“And so that’s a key point of advocacy here is that if we just ignore the collection of that data and let’s assume care is equal for everyone. Your initial premise was that care isn’t necessarily equal for everyone; we need that data to demonstrate where those deficiencies might lie for certain groups of people. And we also need that data to challenge the model and demonstrate that it is fair, or it isn’t fair. That transparency is needed. I advocate for creating a regulatory landscape that promotes access to data to make these crucial decisions. The goal is to do this from the patient perspective; they need to be at the center of this”.
Singh emphasizes the importance of ensuring fairness and equity in AI deployment within healthcare. While their AI models have shown promising results in perspective trial data, they are vigilant about potential biases.
Singh points out, “How do we know that that model is going to perform equally depending on your language preference, your gender or your race?”
He stresses the need to assure the public that the solutions they deploy, like faster ultrasound diagnostics, will be fair, irrespective of language preference, gender, or race. Transparency is paramount, and they are committed to addressing any differences in performance among different groups with honesty and openness.
Overcoming Hurdles and Driving Impact
Hero AI has successfully overcome significant hurdles related to privacy, regulation, and data access, establishing a robust foundation. The organization has engaged extensively with stakeholders, adhered to privacy regulations, and prioritized patient outcomes. Singh aims to deploy AI models that prioritize high-risk patients, automate mental health advocacy, and leverage precision medicine frameworks to deliver personalized care.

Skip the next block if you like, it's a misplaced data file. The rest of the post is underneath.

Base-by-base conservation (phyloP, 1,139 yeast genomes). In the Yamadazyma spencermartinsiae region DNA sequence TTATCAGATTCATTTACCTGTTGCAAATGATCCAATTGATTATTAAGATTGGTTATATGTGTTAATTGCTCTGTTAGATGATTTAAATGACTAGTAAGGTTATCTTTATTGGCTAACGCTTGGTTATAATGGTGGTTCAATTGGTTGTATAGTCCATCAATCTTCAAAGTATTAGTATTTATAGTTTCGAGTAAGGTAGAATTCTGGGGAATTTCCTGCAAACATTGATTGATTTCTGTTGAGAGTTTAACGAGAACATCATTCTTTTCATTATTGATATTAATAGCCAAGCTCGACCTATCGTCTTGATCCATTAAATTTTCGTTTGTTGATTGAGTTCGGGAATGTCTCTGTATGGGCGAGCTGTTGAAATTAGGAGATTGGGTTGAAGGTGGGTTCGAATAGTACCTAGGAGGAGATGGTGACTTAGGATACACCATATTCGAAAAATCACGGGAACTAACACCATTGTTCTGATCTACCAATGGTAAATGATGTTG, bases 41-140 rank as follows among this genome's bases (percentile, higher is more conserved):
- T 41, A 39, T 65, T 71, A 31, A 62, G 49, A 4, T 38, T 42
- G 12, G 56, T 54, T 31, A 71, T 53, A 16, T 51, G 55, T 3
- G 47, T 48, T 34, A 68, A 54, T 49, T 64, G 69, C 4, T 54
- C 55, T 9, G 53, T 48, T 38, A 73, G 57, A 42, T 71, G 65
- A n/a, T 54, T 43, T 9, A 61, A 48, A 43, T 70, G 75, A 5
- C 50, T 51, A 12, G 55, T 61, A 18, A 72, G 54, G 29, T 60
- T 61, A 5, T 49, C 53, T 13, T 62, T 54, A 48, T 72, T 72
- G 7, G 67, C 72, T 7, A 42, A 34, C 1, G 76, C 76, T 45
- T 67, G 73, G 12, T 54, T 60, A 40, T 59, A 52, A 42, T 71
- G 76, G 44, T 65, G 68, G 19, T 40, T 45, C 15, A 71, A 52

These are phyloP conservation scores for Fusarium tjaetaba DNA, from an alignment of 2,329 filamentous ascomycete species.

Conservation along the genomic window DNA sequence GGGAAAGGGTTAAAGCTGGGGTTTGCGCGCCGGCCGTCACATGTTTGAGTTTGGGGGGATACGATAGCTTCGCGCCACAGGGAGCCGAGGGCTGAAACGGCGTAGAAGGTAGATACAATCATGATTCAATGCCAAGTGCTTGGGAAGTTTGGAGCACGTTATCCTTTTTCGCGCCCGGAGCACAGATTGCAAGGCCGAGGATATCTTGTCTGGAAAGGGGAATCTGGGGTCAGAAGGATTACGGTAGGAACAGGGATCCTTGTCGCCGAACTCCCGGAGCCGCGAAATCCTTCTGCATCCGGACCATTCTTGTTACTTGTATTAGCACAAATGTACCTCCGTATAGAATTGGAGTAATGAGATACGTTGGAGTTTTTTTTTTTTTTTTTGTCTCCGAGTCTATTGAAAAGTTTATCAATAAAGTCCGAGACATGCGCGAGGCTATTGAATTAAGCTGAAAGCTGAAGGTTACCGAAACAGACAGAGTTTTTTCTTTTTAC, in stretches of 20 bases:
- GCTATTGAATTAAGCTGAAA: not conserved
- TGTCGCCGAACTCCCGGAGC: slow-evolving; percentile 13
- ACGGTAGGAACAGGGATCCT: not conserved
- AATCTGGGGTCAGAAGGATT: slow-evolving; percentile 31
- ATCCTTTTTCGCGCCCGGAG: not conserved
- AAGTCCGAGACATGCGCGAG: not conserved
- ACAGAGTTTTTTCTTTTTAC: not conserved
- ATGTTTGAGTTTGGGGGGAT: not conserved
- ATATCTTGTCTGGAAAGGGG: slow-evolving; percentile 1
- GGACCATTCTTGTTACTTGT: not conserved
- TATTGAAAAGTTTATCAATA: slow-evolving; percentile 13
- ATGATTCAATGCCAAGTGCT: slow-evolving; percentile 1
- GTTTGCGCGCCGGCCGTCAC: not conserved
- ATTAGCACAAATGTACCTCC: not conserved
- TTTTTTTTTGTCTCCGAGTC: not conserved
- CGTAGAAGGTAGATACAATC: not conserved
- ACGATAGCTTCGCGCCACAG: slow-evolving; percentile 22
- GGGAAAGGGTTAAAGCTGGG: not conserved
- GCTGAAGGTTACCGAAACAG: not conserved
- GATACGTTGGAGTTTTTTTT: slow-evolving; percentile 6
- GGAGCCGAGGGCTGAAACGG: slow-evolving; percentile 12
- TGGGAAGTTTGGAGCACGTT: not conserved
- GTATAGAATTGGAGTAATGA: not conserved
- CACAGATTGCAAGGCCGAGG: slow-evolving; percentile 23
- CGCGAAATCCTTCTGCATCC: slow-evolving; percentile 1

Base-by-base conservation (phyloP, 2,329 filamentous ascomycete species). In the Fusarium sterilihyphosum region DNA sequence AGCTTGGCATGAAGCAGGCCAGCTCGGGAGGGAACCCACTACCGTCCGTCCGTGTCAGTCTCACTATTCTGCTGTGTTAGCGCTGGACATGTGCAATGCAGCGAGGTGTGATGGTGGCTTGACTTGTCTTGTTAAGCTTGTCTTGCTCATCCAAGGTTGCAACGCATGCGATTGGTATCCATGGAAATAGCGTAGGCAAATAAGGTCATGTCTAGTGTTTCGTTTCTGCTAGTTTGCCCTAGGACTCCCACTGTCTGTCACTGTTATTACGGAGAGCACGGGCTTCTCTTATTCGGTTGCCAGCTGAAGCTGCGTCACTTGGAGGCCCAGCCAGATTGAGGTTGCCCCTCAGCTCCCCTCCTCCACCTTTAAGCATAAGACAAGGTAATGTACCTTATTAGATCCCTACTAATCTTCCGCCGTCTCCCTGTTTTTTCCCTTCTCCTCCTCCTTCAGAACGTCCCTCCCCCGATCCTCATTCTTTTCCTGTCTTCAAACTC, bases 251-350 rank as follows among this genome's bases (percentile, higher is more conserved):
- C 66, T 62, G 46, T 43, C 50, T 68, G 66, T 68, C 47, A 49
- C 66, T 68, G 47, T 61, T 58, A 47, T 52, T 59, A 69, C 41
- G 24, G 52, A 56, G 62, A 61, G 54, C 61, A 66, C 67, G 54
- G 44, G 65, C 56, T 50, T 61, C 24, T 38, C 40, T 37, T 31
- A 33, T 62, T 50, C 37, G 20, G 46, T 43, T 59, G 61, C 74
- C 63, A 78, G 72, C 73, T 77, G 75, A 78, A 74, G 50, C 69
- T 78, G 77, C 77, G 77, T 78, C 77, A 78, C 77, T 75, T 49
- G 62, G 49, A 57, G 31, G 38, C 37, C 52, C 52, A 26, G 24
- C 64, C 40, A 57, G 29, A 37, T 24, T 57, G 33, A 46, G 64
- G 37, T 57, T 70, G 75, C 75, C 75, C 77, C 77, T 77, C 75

This founder shares his optimism
“All the uphill battles that you were talking about around privacy, exploring what the regulatory boundaries are, access to the data… we’ve got really great foundations in place. Now, this year is all about deployment and impact”.
With the healthcare industry facing mounting challenges, AI-driven solutions offer immense potential for positive change. Devin Singh and Hero AI strive to reshape the healthcare landscape, ensuring that AI innovations close health gaps rather than widen them. Through collaboration between technology innovators, regulatory bodies, and healthcare providers, a future of equitable, efficient, and patient-centered healthcare is hopefully within reach.
“The real motivation is when that case [tragic death of a young patient] happened, a fire ignited in me, and I said it can’t be how healthcare in Canada is right now. It just can’t. So, I am running up that hill really fast, and we’re making the change to see these things happen”.